“At no time do I remember thinking, ‘Wow, we got this historic document,’” Raveling told Sports Illustrated in 2015. Not realizing he was holding what would become an important piece of history in his hands, Raveling went home and stuck the three sheets of paper into a Harry Truman biography for safekeeping. They sat there for nearly two decades while Raveling developed an impressive career coaching NCAA men’s basketball.

In 1984, he had recently taken over as the head coach at the University of Iowa and was chatting with Bob Denney of the Cedar Rapids Gazette when Denney brought up the March on Washington. That's when Raveling dropped the bomb: “You know, I’ve got a copy of that speech," he said, and dug it out of the Truman book. After writing an article about Raveling's connection, the reporter had the speech professionally framed for the coach.

Though he displayed the framed speech in his house for a few years, Raveling began to realize the value of the piece and moved it to a bank vault in Los Angeles. Though he has received offers for King’s speech—one collector wanted to purchase the speech for $3 million in 2014—Raveling has turned them all down. He has been in talks with various museums and universities and hopes to put the speech on display in the future, but for now, he cherishes having it in his possession.

“That to me is something I’ll always be able to look back and say I was there,” Raveling said in the original Cedar Rapids Gazette article. “And not only out there in that arena of people, but to be within touching distance of him. That’s like when you’re 80 or 90 years old you can look back and say ‘I was in touching distance of Abraham Lincoln when he made the Gettysburg Address.’"

“I have no idea why I even asked him for the speech,” Raveling, now CEO of Coaching for Success, has said. “But I’m sure glad that I did.”

Big Questions
How Are Rooms Cleaned at an Ice Hotel?

Cleaning rooms at Sweden’s famous ICEHOTEL is arguably less involved than your typical hotel. The bed, for example, does not have traditional sheets. Instead, it’s essentially an air mattress topped with reindeer fur, which sits on top of a custom-made wooden palette that has a minimum of 60 centimeters of airspace below. On top of those reindeer hides is a sleeping bag, and inside that sleeping bag is a sleep sack. And while it’s always 20ºF inside the room, once guests wrap themselves up for the night, it can get cozy.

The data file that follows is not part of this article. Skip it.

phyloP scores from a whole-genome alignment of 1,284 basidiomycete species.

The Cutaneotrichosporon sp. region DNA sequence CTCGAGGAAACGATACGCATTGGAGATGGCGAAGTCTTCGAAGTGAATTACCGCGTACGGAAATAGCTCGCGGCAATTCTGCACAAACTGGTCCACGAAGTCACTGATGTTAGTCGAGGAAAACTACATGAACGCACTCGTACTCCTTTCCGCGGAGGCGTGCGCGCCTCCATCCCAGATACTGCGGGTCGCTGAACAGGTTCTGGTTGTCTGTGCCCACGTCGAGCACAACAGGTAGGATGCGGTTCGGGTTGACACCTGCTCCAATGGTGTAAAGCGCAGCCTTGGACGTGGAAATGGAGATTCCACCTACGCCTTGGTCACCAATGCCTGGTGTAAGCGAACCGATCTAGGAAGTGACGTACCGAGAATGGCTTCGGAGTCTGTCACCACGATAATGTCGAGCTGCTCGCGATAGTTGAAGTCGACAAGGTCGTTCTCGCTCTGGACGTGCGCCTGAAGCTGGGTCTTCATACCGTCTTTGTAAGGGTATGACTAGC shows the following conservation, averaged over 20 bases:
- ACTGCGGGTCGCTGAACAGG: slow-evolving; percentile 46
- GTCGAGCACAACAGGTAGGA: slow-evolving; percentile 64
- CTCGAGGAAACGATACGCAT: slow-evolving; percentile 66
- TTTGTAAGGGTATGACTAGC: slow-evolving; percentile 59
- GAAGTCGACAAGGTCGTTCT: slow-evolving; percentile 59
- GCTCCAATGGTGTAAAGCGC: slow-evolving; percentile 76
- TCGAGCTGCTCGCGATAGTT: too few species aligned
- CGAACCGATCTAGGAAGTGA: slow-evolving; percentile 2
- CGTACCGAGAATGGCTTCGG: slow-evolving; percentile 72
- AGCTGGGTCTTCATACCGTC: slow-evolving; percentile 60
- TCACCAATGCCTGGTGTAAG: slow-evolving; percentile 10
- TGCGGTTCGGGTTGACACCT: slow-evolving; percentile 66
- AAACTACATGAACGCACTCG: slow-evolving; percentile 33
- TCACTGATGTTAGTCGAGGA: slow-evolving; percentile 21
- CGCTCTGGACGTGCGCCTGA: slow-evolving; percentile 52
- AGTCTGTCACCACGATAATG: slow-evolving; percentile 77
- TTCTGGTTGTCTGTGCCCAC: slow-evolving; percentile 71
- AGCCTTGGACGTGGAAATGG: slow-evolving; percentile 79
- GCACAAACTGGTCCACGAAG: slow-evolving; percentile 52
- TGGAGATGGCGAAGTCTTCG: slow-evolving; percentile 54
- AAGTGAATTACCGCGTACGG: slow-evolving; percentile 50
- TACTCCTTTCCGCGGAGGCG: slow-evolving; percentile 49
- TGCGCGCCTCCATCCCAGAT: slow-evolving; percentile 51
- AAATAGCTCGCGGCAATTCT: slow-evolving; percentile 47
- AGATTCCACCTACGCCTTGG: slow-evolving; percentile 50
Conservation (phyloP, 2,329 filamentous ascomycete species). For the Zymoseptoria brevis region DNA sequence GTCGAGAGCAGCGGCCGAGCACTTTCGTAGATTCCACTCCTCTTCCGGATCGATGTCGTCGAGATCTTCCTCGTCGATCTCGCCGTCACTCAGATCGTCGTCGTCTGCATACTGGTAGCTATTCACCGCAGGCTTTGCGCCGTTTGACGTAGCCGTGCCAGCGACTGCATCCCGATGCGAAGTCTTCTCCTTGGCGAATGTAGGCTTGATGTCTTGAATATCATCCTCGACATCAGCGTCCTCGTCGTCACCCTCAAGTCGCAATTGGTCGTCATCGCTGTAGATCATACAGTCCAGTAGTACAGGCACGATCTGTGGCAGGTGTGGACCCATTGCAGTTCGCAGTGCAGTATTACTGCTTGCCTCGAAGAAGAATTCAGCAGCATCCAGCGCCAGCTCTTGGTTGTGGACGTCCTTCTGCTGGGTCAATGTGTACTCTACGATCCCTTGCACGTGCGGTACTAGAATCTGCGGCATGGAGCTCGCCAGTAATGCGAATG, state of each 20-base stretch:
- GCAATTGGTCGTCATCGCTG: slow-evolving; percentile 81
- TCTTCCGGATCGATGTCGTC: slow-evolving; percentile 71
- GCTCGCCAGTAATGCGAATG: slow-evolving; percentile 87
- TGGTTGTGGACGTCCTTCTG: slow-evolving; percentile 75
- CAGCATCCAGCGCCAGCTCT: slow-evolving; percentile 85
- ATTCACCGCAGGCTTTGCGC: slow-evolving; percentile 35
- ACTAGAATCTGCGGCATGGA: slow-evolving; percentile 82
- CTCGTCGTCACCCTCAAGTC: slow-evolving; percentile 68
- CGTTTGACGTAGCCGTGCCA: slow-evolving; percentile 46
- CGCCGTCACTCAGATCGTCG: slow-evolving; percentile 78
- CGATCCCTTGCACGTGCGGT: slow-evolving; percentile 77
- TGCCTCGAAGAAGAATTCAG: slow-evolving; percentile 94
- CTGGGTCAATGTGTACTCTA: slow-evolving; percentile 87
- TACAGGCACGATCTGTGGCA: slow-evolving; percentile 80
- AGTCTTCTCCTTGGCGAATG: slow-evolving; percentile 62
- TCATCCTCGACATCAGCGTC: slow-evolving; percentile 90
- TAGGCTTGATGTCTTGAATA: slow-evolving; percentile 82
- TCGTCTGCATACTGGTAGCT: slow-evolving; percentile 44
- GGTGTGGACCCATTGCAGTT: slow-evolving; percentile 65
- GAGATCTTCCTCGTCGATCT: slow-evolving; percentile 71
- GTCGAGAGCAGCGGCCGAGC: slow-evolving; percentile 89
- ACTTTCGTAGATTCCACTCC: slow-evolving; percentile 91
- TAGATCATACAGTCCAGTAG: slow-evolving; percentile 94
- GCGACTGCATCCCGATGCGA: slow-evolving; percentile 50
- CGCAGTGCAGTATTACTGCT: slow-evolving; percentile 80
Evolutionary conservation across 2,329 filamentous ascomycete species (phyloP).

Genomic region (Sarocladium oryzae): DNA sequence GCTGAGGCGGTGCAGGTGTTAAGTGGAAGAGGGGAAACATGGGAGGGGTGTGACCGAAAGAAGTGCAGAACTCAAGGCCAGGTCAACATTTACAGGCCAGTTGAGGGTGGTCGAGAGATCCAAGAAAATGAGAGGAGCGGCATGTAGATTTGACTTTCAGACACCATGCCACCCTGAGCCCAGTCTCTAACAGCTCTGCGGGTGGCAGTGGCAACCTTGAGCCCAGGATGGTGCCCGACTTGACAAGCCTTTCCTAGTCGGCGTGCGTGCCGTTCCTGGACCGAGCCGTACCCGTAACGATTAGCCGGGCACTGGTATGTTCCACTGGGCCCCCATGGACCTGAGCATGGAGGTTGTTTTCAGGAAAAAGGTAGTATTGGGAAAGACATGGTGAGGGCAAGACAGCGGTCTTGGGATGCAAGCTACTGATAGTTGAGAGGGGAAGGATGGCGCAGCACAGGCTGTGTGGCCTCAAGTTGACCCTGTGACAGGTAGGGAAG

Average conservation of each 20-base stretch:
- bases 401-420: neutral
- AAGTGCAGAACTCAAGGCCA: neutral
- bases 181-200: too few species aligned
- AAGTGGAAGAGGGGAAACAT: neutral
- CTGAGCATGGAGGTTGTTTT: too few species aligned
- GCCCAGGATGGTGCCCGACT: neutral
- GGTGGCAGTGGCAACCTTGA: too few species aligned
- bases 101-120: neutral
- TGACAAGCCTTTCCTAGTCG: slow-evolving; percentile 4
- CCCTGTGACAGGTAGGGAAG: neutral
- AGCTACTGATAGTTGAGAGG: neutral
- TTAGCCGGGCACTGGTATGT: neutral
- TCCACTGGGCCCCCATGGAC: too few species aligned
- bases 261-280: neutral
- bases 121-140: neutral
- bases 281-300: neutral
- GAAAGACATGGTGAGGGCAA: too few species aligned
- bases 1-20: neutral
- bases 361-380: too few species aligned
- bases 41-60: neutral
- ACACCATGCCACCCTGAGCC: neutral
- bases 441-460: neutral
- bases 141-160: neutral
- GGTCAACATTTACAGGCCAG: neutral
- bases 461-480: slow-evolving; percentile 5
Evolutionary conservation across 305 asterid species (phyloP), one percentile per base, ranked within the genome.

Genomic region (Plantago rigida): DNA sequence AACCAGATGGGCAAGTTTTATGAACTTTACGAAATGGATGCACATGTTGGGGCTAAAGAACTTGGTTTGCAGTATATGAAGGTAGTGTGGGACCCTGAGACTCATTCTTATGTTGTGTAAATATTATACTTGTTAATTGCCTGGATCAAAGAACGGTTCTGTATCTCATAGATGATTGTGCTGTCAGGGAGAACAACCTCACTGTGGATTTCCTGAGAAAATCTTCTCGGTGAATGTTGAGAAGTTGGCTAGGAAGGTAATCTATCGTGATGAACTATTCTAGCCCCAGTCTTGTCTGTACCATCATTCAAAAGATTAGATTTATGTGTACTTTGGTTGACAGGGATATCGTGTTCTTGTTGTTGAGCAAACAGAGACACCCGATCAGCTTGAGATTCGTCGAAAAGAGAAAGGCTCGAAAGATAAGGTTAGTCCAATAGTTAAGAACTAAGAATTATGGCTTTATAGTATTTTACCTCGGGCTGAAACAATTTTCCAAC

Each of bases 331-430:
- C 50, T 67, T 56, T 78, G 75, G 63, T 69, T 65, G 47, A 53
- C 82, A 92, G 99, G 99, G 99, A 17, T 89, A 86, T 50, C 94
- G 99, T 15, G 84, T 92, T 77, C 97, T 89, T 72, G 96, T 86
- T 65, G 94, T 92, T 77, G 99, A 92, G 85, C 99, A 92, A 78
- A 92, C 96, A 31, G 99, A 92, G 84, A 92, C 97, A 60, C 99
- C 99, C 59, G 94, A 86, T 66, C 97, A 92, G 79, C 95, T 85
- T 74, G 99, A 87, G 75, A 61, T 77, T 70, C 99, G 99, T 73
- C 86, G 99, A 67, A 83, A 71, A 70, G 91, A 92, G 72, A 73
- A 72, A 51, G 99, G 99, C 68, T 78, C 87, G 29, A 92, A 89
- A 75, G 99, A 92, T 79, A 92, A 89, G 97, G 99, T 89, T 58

And, if they’re wearing too many layers, it can get quite sweaty, too.

“The sleep sack gets washed every day, I promise you that. I know it for a fact because I love to walk behind the laundry, because it’s so warm back there," James McClean, one of the few Americans—if not the only—who have worked at Sweden's ICEHOTEL, tells Mental Floss. (He worked on the construction and maintenance crew for several years.)

There isn’t much else to clean in most guest rooms. The bathrooms and showers are elsewhere in the hotel, and most guests only spend their sleeping hours in the space. But there is the occasional accident—like other hotels, some bodily fluids end up where they shouldn’t be. People puke or get too lazy to walk to the communal restrooms. Unlike other hotels, these bodily fluids, well, they freeze.

“You can only imagine the types of bodily fluids that get, I guess, excreted … or expelled … or purged onto the walls,” McClean says. “At least once a week there’s a yellow stain or a spilled glass of wine or cranberry juice … and it’s not what you want to see splattered everywhere.” Housekeeping fixes these unsightly splotches with an ice pick and shovel, re-patching it with fresh snow from outside.

Every room has a 4-inch vent drilled into the icy wall, which helps prevent CO2 from escalating to harmful levels. Maintenance checks the holes daily to ensure these vents are not plugged with snow. Their tool of choice for clearing the pathway is, according to McClean, “basically a toilet brush on a stick.”

When maintenance isn’t busy unstuffing snow from that vent hole, they’re busy piping snow through it. Every couple days, the floor of each room receives a new coat of fluffy snow, which is piped through the vent and leveled with a garden rake.

“It’s the equivalent of vacuuming the carpet,” McClean says.